Matt Symons had myriad reasons to rush his return from concussion and get back on the field with the Chiefs.
For one, there was the competitive nature at the heart of every athlete, wanting to avoid being stuck on the sidelines and leaving his teammates in the lurch. It was especially true with Symons and the Chiefs, considering the franchise was suffering a locking crisis in the absence of the Englishman.
Then there was the fact that his days in Waikato were dwindling, with a shift back to his homeland curtailing his Chiefs career once their Super Rugby season comes to a close.
However, one factor was more important than all those incentives - his long-term health. So Symons listened to the doctors, waited out the symptoms from his second head knock of the year and this weekend could start his first match in more than a month when the Chiefs tackle the Hurricanes.
"It's the balance between being cautious, making sure you're 100 per cent, and then being a pretty motivated individual and wanting to be out there," Symons said. "So from a concussion point of view, it was a pretty day-by-day thing.
"Some days you might feel great and some days you won't. But, for me, it was pretty straightforward. I was always improving and there were no real blips, whereas some of the other guys coming back have been a lot more volatile with their symptoms."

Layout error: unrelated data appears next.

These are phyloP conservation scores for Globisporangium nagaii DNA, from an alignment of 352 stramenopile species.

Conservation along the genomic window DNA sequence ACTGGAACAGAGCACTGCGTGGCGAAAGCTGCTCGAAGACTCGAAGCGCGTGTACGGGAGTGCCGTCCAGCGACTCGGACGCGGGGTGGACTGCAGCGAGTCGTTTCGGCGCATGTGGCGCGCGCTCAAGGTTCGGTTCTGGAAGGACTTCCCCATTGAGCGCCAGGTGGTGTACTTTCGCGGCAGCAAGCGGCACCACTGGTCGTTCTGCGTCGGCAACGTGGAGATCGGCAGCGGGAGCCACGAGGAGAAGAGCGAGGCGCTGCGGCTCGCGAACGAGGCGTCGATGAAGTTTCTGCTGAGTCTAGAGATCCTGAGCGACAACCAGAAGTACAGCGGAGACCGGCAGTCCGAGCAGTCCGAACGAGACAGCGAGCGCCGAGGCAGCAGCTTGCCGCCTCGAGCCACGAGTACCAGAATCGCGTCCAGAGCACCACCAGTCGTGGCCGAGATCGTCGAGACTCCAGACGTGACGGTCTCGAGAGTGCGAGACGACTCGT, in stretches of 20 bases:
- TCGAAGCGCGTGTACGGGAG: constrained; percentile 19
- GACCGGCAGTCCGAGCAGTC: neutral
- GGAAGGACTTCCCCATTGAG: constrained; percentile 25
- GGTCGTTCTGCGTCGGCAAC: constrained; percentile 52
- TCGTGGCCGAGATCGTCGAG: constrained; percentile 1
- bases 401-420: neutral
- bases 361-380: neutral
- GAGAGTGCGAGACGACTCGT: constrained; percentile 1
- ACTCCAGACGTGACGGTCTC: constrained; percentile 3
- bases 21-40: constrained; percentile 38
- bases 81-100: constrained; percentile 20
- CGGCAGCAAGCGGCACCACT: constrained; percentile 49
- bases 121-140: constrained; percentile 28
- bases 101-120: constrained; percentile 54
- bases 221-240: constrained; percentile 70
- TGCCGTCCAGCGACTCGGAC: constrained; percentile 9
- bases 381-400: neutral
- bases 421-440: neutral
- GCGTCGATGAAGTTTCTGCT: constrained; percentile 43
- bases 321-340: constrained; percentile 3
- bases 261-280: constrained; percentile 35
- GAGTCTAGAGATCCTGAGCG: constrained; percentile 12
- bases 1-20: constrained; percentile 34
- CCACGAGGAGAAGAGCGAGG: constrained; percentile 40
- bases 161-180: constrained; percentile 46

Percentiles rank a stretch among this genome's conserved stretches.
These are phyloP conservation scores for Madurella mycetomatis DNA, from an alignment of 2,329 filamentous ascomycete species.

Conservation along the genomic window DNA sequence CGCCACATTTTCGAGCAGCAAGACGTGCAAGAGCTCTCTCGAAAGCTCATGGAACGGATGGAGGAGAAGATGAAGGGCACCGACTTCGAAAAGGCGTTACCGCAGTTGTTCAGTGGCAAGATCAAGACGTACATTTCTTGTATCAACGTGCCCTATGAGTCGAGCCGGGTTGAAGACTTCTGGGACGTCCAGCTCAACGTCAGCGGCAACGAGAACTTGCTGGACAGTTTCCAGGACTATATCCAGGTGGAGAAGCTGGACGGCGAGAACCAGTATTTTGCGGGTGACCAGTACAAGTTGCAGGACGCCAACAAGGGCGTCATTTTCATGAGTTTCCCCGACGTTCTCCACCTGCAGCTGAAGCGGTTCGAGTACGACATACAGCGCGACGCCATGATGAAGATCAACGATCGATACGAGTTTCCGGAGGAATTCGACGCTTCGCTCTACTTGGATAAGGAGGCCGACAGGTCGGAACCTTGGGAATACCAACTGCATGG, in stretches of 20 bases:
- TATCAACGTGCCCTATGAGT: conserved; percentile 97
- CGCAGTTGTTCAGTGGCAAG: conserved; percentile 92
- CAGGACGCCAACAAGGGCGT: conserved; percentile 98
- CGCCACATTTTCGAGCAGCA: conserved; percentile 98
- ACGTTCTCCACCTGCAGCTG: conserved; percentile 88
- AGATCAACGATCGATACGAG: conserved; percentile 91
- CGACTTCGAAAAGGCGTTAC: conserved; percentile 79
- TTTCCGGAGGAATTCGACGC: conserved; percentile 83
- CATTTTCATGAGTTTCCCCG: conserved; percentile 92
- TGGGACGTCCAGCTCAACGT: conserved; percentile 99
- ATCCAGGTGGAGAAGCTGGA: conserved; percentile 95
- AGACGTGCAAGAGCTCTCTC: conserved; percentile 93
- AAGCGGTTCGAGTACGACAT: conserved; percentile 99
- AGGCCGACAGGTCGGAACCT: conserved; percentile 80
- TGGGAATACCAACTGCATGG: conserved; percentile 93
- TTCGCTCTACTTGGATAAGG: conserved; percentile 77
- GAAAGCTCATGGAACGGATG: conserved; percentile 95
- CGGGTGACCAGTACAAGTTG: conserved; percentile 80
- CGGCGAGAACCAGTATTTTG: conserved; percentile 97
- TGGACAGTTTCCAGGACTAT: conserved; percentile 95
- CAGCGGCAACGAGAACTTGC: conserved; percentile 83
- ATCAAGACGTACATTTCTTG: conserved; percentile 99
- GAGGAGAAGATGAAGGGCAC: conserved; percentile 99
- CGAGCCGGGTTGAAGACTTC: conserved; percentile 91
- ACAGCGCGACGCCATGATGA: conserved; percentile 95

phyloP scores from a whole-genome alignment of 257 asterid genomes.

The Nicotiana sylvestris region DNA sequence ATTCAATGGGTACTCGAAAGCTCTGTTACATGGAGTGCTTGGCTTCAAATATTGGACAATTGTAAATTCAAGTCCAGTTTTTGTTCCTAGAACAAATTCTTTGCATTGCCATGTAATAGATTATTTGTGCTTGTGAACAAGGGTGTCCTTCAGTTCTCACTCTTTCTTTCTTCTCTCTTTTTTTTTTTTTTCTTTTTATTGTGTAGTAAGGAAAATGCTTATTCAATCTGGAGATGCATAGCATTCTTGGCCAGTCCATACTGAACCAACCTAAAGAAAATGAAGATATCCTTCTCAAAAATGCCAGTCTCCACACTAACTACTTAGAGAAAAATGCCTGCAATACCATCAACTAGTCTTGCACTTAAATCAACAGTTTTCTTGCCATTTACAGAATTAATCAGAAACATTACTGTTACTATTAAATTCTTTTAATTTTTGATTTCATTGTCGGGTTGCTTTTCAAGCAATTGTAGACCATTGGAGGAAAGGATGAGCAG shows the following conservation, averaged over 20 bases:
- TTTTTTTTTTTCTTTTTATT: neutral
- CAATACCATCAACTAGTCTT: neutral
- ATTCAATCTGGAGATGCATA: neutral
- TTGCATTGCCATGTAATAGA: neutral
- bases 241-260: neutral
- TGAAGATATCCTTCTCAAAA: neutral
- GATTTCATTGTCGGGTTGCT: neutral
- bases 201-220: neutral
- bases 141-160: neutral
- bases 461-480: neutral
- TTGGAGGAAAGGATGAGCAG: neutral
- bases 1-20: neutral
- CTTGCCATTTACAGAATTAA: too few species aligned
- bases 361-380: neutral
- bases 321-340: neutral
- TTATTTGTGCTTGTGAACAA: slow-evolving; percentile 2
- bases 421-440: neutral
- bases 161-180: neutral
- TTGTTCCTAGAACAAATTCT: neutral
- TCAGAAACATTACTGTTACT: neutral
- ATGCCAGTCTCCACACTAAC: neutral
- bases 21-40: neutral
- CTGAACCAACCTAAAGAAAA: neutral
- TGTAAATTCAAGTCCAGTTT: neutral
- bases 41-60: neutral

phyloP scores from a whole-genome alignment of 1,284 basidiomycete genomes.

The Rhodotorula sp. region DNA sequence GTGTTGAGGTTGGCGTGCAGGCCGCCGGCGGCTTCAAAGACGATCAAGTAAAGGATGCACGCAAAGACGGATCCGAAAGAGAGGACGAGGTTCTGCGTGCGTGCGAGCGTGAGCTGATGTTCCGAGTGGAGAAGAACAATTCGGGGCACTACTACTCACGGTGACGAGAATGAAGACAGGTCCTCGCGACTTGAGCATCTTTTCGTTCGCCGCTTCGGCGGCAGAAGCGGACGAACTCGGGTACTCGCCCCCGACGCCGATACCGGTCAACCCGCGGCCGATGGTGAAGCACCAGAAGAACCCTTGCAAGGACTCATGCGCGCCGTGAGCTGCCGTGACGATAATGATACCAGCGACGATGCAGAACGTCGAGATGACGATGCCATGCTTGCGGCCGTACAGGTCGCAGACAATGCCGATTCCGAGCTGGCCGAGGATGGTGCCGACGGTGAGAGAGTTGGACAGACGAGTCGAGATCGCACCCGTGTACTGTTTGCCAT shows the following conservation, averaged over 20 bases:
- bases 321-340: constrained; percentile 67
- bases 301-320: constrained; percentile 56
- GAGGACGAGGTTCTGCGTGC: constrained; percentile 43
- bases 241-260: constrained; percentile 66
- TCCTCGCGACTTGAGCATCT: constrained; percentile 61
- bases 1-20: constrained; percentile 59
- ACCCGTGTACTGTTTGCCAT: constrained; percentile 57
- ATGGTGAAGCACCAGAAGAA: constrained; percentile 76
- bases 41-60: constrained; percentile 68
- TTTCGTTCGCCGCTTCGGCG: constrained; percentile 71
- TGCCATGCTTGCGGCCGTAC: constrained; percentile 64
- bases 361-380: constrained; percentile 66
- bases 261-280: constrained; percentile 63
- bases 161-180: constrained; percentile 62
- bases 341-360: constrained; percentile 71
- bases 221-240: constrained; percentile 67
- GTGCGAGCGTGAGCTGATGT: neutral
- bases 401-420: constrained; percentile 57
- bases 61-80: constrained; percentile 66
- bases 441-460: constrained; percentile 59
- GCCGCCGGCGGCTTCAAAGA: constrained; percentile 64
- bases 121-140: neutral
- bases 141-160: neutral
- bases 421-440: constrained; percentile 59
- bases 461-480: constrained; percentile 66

The Chiefs know that all too well, with prop Ben Afeaki retiring earlier in the year after battling lingering symptoms and No8 Liam Squire ruled out for the rest of the season.
That meant the medical staff were particularly conservative with Symons' recovery, leaving him out of action even after he had passed the required protocols, and even after three other front-line locks had been felled by injury.
Looking on as his team turned to the retired Ross Filipo and development player Brian Alainu'uese, Symons admitted feeling an internal burden in the bid for full fitness, but that feeling was never exacerbated by those picking the side.
"I'd be lying if I said I wasn't [desperate to return]. But I guess it's a real testament to the coaches and the management that I still didn't feel any pressure to come back, even under those circumstances. And the guys did a great job filling in, [Ross] and Brian are still around and it's great to have them in the team."
That pair's involvement is decreasing as the Chiefs rebuild their ranks, with Brodie Retallick starting in the win over the Reds and fellow first-choice Symons enjoying half an hour off the bench.
The 25-year-old hopes to assume a starting spot on Saturday night and, after the Chiefs lost half their own lineouts in Brisbane, his elevation seems inevitable ahead of the playoffs. But Symons was much more focused on capping his time in New Zealand with a Super Rugby title before shifting to London Irish in the quest for an England jersey.
He was savouring his final weeks at the Chiefs and, after joining a haka at Monday's team awards dinner to farewell departing players, he will take with him some typically Kiwi memories.
"Being an Englishman, I never thought I'd be doing a haka," he laughed.